Editor’s note: This is the first part in a two-part series on healthy back and shoulders.
The back is an amazing complex of bones, muscles, tendons, ligaments, and nerves that work together so that we are able to move and carry out life’s activities. It serves as such an essential part of our body that many of us take our backs for granted until pain or injury causes us to realize that something has gone wrong.
Back and shoulder injuries manifest themselves in many different ways, from temporary nagging aches, chronic pain, or even slipped disks that require surgery. According to “The Healthy Back Book” by Dr. Astrid Pujari and Nancy Schatz Alton, “eight out of 10 Americans will suffer from low-back pain at least once during their lifetimes.”
Fortunately there are many simple ways to strengthen and protect the back and shoulders in order to prevent injury. The first fundamental habit for a healthy back requires maintaining good posture. Common examples of poor posture include sitting or standing slouched forward and/or with slumping shoulders. Rebecca Albert, the massage therapist at A Dance of Hands Massage in Juneau summarizes good posture as “ears over shoulders, shoulders over hips.” This easy-to-remember phrase means that the head, torso, and hips are in their natural alignment which respects the natural curves in our spine near our neck and lower back.
“Good posture naturally promotes a calm and relaxed state of mind leaving you more physically and mentally stable. Correct posture means a broad chest, pushed slightly forward with the chin somewhat tucked rather than jutting up or out,” Albert said.
If we spend a lot of time in front of a computer screen, she said we should be able to look directly at the screen in front of us without straining our necks up or down.
“The shoulders should also be down, away from the ears,” she adds.
Albert recommends making small adjustments to our surroundings in order to encourage good posture. For instance, she makes it a habit to adjust the side and rearview mirrors in her car to correspond to when she sits with good posture. If she starts to slouch or hunch forward, she is forced to revert back to good posture in order to use the mirrors and drive safely.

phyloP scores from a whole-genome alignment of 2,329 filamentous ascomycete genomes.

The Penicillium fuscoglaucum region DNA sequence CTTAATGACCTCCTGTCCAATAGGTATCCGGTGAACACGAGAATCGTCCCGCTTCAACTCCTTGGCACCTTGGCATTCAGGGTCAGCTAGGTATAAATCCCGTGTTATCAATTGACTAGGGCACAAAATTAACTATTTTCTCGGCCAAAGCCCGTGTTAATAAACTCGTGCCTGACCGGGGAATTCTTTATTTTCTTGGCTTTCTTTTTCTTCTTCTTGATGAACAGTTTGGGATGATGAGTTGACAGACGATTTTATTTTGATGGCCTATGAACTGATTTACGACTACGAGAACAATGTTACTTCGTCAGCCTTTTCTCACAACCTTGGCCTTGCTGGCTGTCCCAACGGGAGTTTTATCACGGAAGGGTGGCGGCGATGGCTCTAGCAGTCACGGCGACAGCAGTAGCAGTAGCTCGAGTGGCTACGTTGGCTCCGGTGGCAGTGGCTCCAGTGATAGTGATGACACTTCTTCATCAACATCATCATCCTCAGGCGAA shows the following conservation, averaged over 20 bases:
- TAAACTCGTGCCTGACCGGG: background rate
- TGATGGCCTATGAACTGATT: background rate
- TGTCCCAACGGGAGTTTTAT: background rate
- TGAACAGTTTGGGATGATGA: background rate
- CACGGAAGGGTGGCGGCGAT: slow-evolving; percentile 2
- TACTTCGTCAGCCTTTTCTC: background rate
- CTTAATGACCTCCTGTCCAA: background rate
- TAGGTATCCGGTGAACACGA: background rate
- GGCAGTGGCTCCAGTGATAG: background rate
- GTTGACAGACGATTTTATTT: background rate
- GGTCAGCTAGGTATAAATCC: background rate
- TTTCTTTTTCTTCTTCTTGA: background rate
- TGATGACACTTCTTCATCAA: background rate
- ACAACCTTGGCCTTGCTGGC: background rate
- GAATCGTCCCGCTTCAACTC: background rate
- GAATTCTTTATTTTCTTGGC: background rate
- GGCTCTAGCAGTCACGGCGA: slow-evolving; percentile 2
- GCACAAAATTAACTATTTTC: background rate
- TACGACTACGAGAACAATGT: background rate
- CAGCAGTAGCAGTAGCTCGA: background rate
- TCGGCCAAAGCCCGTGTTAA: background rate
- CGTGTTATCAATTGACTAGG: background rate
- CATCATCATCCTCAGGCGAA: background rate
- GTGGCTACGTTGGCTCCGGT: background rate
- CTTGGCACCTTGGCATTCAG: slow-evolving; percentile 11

Another trick is to choose a chair where the feet can rest flat on the ground and the arms can rest on the desk at a 90 degree angle. Some chairs offer lumbar support, which means that they are especially designed to support the lower back. For chairs that do not offer this support, Albert recommends placing a small cushion between the lower back and the back of the chair.
Today, many of us spend the majority of our day sitting; however excessive sitting can result in poor posture, weak back muscles, shortened ligaments and tendons, and increased muscle tension. These conditions set us up for back and muscle pain and possibly injury.
“It’s a difficult situation for the body. We’re not designed to sit all day. Our bodies are meant to move,” observes Judy Macnak, the massage therapist at Sacred Forest Healing Arts in Juneau. “If you find yourself locked in one position for hours, make sure to take breaks, stand up, walk around, or do stretches,” recommends Macnak.
Physical activity is critical for a healthy back.
Especially in summer, Macnak offers a reminder: “It’s important to not get in the habit of being sedentary and inactive all week and then suddenly go on a big outdoors adventure or sporting event. Find ways to be active during the week in preparation for the weekend.”
Stress also plays a big role in affecting back and shoulder health.
“With so much work at computers and desks, we need to take time to check-in with ourselves and shed stress throughout the day,” Macnak said.
As a massage therapist, Macnak assists clients with back pain by viewing the person in a holistic manner and having the client discern the relationship between their life situations and their physical health.
“People recognize where they put their stress because can feel the tension in certain places, for example, on their back or shoulders,” she said. “Sometimes with chronic back issues, it’s important to look at what’s going on emotionally. Sometimes the back is rigid and stiff and you wonder if there is some kind of rigidity in this person’s life.”
For someone who slouches or slumps, Macnak notes “You might get a sense about a lack of support this person feels in their life.”
Effective stress management and bodywork therapies such as massage therapy can help facilitate relaxation and healing for back pain.
“The body really knows how to heal itself. We just have to relax and get out of the way,” Macnak said.
Anyone interested in learning more about massage therapy is welcome to attend an open house on form 4 to 7 p.m. Wednesday at the Sacred Forest Healing Arts and A Dance of Hands massage therapy studio at 2203 Dunn St. in the valley. For more information, call Judy Macnak at 723-7947 or Rebecca Albert at 209-4900.
• Jennifer Nu is a freelance writer in Juneau. She can be contacted at email@example.com